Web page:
“If you know your history, then you would know where you’re coming from.” This would be a one-line summation of eminent journalist
B G Varghese’s posthumous book A State of Denial. At the heart of Pakistan’s dilemma, he argues, it’s lack of a clear identity, absence of a positive ideology and denial of its history. Apart from Israel, Pakistan is the only other nation in the world created in the name of religion. It may be recalled what Zia ul Haq, Pakistan’s ruler had said in 1981, “Pakistan is like Israel, an ideological state. Take out Judaism from Israel and it will fall like a house of cards. Take Islam out of Pakistan and make it a secular state; it would collapse.”
There is a mountain (and growing) of literature about Pakistan and its persistent animus towards India, and given the tangled history of distrust and hatred, broken only by bloody conflicts and acts of terrorism against India, much of the debate on how India should relate to its neighbour is driven by a similar hawkish aggression, especially now that a Hindutva-flashing government is in power at the Centre. This book however is the product of a more optimistic outlook and therefore a welcome change of pace for those interested in the subject.
Verghese belonged to that generation of Indian journalists who were fired by the idealism of the early decades after independence, when the idea of a reconciliation was not entirely abandoned, though it has over time been tempered by a more hard-nosed pragmatism. He briskly outlines some of the events and issues that have come to be identified with Pakistan: the Partition, and the battle for Kashmir, the creation of Bangladesh, the contentious treaty over the sharing of Indus waters, the Siachen and Kargil standoffs, the nuclear tests, and the growing Islamisation of its society, which have further fuelled internal dissent and are straining the fabric of Pakistan society.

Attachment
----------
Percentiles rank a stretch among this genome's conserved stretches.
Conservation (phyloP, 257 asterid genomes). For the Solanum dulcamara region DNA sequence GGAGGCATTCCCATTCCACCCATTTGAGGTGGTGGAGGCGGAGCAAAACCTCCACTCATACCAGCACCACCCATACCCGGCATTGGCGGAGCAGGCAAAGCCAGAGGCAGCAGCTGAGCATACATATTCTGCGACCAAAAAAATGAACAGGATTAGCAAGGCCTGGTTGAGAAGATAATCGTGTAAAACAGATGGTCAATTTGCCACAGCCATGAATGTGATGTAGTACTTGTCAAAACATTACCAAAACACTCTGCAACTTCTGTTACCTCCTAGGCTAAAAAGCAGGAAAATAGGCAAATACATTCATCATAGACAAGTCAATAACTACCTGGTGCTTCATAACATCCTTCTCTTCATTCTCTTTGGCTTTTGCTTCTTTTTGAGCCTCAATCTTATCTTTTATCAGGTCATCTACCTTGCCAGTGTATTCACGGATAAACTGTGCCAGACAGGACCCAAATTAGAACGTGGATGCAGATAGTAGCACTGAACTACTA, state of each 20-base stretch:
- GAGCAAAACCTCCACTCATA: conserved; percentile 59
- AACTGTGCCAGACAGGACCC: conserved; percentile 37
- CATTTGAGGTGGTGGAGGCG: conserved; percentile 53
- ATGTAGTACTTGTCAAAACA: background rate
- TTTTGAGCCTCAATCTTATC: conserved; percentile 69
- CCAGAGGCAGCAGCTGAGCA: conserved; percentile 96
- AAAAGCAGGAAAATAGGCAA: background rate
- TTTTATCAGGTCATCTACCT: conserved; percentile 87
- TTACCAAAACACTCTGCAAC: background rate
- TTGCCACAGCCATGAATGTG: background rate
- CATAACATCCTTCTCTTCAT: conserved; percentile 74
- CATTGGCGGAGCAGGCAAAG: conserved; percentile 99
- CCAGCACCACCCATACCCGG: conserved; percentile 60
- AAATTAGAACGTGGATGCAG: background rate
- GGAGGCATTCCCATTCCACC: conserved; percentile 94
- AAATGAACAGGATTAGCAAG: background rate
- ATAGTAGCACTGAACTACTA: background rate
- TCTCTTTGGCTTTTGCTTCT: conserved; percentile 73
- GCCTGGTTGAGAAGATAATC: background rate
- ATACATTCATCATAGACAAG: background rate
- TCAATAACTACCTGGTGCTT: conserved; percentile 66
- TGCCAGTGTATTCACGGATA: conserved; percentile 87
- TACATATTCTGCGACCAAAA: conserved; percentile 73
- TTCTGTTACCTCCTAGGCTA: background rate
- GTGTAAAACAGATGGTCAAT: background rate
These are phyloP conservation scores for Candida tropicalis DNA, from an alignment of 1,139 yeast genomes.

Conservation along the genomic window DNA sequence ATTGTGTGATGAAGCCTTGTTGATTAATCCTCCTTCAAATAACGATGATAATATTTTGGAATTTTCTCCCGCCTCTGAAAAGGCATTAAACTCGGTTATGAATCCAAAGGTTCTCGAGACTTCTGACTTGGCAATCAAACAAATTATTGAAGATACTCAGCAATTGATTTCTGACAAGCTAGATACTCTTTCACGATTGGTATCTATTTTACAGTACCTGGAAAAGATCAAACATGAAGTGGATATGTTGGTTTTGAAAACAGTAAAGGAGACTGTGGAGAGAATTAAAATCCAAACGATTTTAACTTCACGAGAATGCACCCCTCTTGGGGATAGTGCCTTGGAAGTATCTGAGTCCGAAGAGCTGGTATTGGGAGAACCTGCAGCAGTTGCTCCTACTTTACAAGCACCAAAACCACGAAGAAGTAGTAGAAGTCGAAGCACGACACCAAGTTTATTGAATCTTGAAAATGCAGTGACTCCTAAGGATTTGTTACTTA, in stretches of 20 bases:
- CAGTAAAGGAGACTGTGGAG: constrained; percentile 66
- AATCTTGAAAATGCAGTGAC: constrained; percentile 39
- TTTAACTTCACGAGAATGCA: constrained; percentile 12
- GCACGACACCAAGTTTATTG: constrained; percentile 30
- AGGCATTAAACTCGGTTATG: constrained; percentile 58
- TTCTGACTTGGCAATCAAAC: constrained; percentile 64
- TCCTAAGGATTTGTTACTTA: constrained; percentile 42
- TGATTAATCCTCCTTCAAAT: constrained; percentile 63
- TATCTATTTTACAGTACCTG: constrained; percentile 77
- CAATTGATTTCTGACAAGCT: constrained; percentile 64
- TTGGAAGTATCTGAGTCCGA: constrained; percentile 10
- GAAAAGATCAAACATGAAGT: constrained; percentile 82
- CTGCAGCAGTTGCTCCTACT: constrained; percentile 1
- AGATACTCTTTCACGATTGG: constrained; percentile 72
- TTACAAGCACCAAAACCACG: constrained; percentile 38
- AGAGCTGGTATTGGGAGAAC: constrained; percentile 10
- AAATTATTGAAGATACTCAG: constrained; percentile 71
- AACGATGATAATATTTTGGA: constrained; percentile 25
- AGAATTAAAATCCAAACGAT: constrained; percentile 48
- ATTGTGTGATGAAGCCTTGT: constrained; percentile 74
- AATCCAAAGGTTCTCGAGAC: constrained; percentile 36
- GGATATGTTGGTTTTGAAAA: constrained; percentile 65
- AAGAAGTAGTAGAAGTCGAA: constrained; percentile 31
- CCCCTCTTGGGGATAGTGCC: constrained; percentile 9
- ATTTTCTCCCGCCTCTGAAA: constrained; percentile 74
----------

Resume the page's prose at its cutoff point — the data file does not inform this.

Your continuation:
He then approaches his theme that these are merely the outer signs of a deeper malaise, which is that it is a nation confused about its identity — rejecting the past but chained to an ideology that prevents it from accepting the inconvenient truth. Verghese argues that a nation flawed at birth, cut off from its past history and culture, has sought to reinvent its geography by medieval concepts of Islamic or “ideological” frontiers.
“Pakistan has created a false identity of itself that is essentially a sorry caricature of what it actually is.”
These are not simply homilies or ideas filtered through rose-tinted romanticism, but argued persuasively and with deep conviction. He has provided “interesting nuances and nuggets in the present narrative that offer a better and deeper insight into the anxieties , hostilities, mistrust, hopes and yearnings that have gone into shaping what has been a tormented relationship….”
Verghese has relied new archival material from official records, through memoirs and other sources, both Indian and foreign, also perhaps to dispel the notion some may have that this is “an Indian rant and pure propaganda.” The heart of the book is the section where he deconstructs Pakistan before outlining the “fugitive hope” of a possible reconciliation with out-of-the-box solutions, including autonomy and restructuring in the entire Jammu and Kashmir, overcoming the wounds of Partition and for Pakistan to “move away from fundamentalism and embrace the syncretic, Sufi-infused Islam it once knew” and fully accept its history. A tall order perhaps, but as Verghese says, “India cannot afford to sneer at or stand aloof… It must assist in change. if the right efforts are made, the issues of Kashmir and waters could be resolved.”
The book is an eloquent and persuasive commentary on the pitfalls of nations that are the creation of false notions, and then fall off the plank of secularism and democracy into a dangerous territory. The example of Pakistan is thus of huge significance, more so for India which too is coming to grips with an ideology that threatens its secular fabric.
Finally, the book is a fitting signing off by one of India’s finest and most respected journalists, editor and author. Verghese died in December 30, 2014. This is a fine final legacy of a fine journalist and humanist.